FAU study shows blacktip sharks use shallow water for safety

FAU study shows blacktip sharks use shallow water for safety

A new study by Florida Atlantic University is gaining new insight into the habits of blacktip sharks.

FAU said the video, recorded by a drone off the southeast coast of Florida, shows adult blacktip sharks fleeing to shallow waters when confronted by a great hammerhead shark.

The researchers said this is the first evidence of blacktips using shallow waters as a refuge from a hammerhead.

FAU said several juvenile shark species use shallow water as nursery sites so their young can grow, reducing their risk of attacks from predators.

However, prior to this study, there was no documentation that showed large adult sharks also swim in shallow waters to avoid predators.

Results of the study were published in the Journal Fish Biology.

FAU said on three separate occasions a drone recorded video of a hammerhead shark approaching blacktip sharks in waters about waist deep less than 150 feet off Palm Beach County.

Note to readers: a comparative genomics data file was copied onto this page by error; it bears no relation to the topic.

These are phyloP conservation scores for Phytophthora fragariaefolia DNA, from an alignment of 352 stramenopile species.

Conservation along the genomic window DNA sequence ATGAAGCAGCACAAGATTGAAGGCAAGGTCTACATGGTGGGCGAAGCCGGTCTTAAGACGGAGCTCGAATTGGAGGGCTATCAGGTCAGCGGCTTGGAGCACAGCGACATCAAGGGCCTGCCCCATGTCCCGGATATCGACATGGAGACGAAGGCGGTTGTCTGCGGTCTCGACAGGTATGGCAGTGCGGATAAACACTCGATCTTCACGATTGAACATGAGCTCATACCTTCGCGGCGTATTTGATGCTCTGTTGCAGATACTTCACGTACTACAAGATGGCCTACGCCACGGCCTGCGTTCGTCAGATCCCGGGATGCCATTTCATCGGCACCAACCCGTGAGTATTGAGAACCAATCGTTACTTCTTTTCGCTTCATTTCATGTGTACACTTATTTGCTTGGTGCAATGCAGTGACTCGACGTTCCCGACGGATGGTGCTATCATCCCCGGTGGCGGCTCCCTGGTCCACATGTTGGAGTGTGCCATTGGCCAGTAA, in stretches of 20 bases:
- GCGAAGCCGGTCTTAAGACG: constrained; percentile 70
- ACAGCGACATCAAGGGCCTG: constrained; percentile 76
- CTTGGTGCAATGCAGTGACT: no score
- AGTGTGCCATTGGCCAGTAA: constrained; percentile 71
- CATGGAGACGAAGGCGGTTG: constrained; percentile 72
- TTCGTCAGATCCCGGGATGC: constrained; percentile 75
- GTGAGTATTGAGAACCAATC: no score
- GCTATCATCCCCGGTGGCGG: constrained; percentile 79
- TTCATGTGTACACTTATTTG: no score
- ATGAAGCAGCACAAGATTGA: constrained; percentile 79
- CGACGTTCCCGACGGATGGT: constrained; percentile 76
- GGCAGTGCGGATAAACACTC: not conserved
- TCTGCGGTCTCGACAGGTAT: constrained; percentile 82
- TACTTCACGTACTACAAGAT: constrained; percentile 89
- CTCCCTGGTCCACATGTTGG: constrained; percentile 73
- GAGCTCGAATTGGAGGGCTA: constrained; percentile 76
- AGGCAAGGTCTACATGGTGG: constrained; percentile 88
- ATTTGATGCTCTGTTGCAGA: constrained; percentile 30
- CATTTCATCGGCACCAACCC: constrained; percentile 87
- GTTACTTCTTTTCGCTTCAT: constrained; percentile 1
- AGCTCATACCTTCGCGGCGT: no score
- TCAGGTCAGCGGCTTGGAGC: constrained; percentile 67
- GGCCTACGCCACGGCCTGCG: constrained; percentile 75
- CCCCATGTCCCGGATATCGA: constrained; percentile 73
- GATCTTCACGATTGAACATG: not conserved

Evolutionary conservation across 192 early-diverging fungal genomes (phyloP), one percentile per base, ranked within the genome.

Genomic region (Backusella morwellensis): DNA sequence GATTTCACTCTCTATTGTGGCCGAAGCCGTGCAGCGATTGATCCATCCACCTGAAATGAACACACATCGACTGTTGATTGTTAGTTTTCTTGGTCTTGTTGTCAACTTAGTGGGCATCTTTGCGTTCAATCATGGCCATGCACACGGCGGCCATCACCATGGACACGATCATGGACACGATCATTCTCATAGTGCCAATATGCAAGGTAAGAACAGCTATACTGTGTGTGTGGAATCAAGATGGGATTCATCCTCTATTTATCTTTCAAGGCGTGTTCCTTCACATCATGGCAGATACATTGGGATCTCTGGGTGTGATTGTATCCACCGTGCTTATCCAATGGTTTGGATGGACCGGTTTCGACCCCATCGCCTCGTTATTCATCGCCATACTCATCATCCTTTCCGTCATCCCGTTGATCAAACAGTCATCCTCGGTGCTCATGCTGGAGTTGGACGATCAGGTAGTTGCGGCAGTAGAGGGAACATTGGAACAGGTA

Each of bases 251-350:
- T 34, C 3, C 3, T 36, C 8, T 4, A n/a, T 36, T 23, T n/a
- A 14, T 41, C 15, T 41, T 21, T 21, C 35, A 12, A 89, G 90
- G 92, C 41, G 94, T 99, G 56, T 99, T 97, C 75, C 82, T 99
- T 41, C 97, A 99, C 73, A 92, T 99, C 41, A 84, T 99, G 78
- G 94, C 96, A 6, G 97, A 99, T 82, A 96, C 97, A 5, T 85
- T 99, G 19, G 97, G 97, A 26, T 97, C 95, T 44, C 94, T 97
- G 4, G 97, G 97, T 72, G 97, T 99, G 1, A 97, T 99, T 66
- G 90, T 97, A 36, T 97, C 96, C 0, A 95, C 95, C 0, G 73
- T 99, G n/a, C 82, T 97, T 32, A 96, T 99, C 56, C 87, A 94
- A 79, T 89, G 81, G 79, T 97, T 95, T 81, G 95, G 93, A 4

The average length of the blacktips was under 6 feet while the hammerheads were at least twice that size.

FAU said three separate videos were recorded during the day on Feb. 28, 2018, Feb. 28, 2019 and March 3, 2019.

“In two of the three videos, the hammerhead shark actively chased one or more blacktips toward the shore but was unsuccessful at capturing its prey,” said FAU Dr. Stephen Kajiura in a written statement. “The chases ended with the hammerhead making a sharp turn away from its intended prey and the shore, back into deeper waters. The chasing events showed the hammerhead struggling as it experienced difficulty following the blacktips into the shallow waters.”

Researchers said the seasonal occurrence of large numbers of blacktip sharks off Palm Beach County, Florida, provide an excellent opportunity to conduct studies on sharks.

(Video credit: Stephen Kajiura and Joshua Jorgensen)

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